Evolutionary roots of intuitive parenting: Maternal competence in chimpanzees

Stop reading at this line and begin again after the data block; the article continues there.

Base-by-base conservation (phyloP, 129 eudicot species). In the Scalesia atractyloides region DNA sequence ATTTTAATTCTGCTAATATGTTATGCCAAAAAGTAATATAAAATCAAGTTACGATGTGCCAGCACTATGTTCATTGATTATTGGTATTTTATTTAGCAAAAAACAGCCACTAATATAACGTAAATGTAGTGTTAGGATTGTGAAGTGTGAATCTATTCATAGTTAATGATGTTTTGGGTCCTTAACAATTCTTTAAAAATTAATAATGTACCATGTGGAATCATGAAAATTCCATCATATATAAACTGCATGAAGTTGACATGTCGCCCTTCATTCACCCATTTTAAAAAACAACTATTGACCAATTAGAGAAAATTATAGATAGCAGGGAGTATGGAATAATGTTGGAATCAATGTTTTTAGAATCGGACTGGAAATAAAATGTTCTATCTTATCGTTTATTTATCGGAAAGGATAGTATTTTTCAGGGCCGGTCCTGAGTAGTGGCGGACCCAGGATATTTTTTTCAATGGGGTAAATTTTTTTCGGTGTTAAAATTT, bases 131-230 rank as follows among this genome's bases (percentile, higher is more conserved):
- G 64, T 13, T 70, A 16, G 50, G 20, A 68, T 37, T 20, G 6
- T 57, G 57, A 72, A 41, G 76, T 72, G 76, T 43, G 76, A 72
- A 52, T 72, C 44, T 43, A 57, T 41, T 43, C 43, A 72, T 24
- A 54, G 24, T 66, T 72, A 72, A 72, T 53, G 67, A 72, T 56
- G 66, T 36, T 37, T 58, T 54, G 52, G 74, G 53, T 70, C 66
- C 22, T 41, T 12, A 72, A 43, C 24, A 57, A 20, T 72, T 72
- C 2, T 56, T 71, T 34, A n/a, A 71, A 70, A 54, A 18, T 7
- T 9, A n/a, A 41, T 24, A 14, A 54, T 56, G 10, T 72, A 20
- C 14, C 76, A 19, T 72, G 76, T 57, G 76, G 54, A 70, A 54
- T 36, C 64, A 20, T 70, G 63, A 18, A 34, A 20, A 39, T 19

Intuitive parenting behaviours have been shown to be universal in humans and appear to be based on psychobiological preadaptedness. This study is an exploration of the evolutionary roots of intuitive parenting through naturalistic observation of mother chimpanzees' interaction with their very young infants. Maternal competence is demonstrated initially through the behaviours of carrying the newborn infant and allowing the infant to nurse. Very early mother–infant interactions include play, ‘exercise’, cradling and grooming. Chimpanzee mothers also assess their offspring's behavioural state and muscle tone through visual inspections and movement of legs, arms, fingers and toes. Chimpanzee mothers and infants, as early as 2 weeks of age, spend some time in mutual gaze. Neonatal chimpanzees are capable of sustained face-to-face interactions, as these were observed in nursery-reared chimpanzee interactions with human adults; however, it appears that chimpanzee mothers encourage mutual gaze with their infants for only brief durations. Chimpanzees with good maternal competence exhibit sensitive responsivity to infants' communicatory signals. Thus the results of this study support the claim that there are evolutionary and comparative foundations of intuitive parenting evident in the maternal behaviour and maternal competence of chimpanzees.